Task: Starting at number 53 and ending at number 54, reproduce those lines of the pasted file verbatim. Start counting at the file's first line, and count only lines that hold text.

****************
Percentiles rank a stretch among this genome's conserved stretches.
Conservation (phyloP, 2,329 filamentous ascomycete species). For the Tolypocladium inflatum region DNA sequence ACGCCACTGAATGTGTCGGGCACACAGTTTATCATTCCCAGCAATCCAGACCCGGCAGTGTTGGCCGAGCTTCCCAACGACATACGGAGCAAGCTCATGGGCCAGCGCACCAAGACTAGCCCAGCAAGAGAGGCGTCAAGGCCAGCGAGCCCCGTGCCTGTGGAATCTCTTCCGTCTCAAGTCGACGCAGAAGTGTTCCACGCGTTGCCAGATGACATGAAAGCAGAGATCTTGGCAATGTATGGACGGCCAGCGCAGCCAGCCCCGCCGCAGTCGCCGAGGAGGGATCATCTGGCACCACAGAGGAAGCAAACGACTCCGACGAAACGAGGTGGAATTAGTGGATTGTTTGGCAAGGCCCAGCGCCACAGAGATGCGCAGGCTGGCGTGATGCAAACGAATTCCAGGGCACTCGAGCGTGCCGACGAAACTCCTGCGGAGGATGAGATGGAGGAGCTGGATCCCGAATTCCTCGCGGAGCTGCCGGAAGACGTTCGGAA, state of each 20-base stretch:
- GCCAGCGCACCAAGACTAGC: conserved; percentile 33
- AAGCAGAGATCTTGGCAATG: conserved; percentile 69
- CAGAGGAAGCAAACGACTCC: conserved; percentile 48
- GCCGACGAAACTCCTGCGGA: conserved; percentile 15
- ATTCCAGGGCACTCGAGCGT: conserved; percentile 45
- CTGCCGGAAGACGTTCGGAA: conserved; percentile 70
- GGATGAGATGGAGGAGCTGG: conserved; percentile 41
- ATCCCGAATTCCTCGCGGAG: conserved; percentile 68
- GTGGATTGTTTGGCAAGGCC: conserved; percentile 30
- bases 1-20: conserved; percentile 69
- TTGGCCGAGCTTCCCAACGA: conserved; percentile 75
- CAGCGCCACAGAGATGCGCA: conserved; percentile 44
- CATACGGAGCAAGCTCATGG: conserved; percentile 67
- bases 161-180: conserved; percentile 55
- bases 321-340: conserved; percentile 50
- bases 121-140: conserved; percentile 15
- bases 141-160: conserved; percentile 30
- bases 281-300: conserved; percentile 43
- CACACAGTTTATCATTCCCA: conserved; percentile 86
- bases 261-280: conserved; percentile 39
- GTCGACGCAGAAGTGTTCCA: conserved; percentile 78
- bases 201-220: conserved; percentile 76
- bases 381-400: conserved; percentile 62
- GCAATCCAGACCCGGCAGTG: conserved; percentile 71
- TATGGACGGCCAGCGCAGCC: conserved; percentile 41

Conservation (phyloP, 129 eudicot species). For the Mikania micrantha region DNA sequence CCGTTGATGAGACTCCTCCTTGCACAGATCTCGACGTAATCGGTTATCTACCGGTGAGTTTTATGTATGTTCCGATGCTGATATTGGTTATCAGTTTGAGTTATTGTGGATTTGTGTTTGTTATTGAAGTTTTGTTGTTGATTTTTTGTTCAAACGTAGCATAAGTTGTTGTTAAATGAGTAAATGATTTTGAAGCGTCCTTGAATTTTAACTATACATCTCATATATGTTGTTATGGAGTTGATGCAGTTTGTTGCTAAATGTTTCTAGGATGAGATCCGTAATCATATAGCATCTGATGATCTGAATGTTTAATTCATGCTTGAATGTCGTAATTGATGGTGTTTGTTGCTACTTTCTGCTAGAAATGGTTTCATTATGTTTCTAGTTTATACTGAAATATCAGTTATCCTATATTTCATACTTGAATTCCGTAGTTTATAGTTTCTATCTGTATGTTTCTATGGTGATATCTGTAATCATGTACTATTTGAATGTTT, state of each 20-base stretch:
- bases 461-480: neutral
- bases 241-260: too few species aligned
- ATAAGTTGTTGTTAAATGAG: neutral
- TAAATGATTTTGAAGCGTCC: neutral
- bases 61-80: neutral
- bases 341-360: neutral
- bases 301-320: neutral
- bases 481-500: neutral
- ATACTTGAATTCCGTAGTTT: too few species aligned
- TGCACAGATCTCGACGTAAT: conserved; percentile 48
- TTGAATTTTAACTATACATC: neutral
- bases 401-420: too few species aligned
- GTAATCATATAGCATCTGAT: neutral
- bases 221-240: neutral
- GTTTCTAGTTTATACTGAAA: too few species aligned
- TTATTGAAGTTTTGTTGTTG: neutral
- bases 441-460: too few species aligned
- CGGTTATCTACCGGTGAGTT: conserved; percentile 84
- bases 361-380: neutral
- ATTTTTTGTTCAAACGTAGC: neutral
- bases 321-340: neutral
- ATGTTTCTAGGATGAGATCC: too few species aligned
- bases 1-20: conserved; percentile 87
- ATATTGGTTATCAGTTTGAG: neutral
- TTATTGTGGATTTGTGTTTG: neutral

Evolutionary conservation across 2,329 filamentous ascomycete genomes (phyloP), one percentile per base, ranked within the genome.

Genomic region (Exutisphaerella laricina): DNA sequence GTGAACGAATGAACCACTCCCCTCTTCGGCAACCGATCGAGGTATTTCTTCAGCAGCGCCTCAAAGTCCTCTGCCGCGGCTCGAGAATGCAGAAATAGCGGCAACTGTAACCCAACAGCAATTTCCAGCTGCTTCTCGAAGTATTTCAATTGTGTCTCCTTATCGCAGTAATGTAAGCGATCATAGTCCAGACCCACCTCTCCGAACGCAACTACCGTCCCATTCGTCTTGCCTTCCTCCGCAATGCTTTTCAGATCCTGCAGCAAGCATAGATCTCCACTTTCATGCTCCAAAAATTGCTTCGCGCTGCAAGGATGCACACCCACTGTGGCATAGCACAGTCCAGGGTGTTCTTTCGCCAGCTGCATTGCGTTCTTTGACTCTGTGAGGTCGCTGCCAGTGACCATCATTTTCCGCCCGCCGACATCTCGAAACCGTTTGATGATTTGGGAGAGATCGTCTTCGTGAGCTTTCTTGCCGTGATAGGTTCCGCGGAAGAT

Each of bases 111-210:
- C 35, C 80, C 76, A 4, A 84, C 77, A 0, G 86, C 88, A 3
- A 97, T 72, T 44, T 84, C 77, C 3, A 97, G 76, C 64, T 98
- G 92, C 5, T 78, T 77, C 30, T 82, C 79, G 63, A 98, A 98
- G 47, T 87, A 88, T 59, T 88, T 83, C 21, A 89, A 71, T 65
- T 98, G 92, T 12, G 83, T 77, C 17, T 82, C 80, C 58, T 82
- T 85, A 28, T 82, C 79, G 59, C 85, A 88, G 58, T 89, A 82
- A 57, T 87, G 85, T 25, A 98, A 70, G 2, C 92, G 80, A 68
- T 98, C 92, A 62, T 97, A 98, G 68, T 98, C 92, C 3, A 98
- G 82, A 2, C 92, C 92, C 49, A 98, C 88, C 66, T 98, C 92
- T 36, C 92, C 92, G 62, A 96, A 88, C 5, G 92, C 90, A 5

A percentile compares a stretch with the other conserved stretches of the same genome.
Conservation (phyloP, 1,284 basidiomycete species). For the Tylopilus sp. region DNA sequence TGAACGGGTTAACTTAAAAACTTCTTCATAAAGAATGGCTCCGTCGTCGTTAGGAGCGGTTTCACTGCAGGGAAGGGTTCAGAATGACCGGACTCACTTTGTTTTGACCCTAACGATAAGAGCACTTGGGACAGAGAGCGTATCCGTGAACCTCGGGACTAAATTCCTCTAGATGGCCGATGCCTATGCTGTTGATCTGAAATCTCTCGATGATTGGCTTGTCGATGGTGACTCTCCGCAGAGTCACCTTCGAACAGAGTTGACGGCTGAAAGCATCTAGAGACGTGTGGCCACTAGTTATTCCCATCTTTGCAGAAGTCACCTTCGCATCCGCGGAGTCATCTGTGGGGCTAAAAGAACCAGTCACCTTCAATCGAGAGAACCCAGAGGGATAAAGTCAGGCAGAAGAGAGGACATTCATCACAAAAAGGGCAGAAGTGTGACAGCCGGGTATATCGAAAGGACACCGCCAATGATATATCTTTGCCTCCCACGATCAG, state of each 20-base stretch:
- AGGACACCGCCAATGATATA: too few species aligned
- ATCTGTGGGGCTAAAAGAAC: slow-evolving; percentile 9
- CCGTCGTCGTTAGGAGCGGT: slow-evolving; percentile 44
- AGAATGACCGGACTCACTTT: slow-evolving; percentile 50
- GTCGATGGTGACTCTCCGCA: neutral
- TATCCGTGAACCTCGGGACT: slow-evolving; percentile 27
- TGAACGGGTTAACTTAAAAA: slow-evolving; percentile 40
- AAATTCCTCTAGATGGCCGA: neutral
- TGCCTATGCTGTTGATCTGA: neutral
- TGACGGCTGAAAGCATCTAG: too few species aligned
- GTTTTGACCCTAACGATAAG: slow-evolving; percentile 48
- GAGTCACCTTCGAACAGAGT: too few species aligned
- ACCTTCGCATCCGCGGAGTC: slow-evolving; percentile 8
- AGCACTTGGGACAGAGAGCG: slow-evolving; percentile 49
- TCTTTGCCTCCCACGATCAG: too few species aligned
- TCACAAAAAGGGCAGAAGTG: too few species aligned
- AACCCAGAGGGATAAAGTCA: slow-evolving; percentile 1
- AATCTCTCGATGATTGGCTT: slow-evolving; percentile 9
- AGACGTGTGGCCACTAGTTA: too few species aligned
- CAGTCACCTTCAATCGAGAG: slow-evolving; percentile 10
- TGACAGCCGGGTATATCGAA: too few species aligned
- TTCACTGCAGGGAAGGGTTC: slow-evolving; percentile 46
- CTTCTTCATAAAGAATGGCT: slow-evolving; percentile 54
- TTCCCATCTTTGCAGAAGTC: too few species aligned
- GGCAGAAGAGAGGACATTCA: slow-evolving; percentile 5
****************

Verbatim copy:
- TTATTGTGGATTTGTGTTTG: neutral

Evolutionary conservation across 2,329 filamentous ascomycete genomes (phyloP), one percentile per base, ranked within the genome.